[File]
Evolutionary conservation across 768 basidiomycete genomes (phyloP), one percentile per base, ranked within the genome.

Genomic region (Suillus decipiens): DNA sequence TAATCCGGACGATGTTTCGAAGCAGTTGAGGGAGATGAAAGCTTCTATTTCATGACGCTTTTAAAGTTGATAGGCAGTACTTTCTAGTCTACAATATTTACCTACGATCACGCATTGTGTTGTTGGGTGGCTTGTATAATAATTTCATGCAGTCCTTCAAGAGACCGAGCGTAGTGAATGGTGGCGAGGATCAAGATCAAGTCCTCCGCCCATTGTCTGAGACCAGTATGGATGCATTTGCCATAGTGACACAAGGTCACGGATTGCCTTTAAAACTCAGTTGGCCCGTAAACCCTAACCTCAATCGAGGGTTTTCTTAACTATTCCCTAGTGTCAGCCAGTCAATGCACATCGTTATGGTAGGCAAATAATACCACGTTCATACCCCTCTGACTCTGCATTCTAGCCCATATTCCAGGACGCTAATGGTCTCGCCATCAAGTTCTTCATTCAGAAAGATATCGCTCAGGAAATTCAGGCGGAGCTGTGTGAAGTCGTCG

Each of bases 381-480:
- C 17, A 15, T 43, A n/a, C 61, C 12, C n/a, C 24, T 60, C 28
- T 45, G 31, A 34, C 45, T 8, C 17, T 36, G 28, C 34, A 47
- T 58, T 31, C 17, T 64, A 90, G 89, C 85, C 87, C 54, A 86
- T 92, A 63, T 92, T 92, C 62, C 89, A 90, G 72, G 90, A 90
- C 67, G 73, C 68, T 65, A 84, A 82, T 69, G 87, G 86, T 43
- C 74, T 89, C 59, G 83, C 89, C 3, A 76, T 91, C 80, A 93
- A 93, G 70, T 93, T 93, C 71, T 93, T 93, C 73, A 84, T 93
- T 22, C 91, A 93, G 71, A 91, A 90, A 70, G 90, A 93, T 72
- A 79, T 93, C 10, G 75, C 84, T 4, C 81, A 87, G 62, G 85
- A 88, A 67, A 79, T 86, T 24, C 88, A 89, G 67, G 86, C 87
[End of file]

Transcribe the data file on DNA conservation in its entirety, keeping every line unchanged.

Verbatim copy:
Evolutionary conservation across 768 basidiomycete genomes (phyloP), one percentile per base, ranked within the genome.

Genomic region (Suillus decipiens): DNA sequence TAATCCGGACGATGTTTCGAAGCAGTTGAGGGAGATGAAAGCTTCTATTTCATGACGCTTTTAAAGTTGATAGGCAGTACTTTCTAGTCTACAATATTTACCTACGATCACGCATTGTGTTGTTGGGTGGCTTGTATAATAATTTCATGCAGTCCTTCAAGAGACCGAGCGTAGTGAATGGTGGCGAGGATCAAGATCAAGTCCTCCGCCCATTGTCTGAGACCAGTATGGATGCATTTGCCATAGTGACACAAGGTCACGGATTGCCTTTAAAACTCAGTTGGCCCGTAAACCCTAACCTCAATCGAGGGTTTTCTTAACTATTCCCTAGTGTCAGCCAGTCAATGCACATCGTTATGGTAGGCAAATAATACCACGTTCATACCCCTCTGACTCTGCATTCTAGCCCATATTCCAGGACGCTAATGGTCTCGCCATCAAGTTCTTCATTCAGAAAGATATCGCTCAGGAAATTCAGGCGGAGCTGTGTGAAGTCGTCG

Each of bases 381-480:
- C 17, A 15, T 43, A n/a, C 61, C 12, C n/a, C 24, T 60, C 28
- T 45, G 31, A 34, C 45, T 8, C 17, T 36, G 28, C 34, A 47
- T 58, T 31, C 17, T 64, A 90, G 89, C 85, C 87, C 54, A 86
- T 92, A 63, T 92, T 92, C 62, C 89, A 90, G 72, G 90, A 90
- C 67, G 73, C 68, T 65, A 84, A 82, T 69, G 87, G 86, T 43
- C 74, T 89, C 59, G 83, C 89, C 3, A 76, T 91, C 80, A 93
- A 93, G 70, T 93, T 93, C 71, T 93, T 93, C 73, A 84, T 93
- T 22, C 91, A 93, G 71, A 91, A 90, A 70, G 90, A 93, T 72
- A 79, T 93, C 10, G 75, C 84, T 4, C 81, A 87, G 62, G 85
- A 88, A 67, A 79, T 86, T 24, C 88, A 89, G 67, G 86, C 87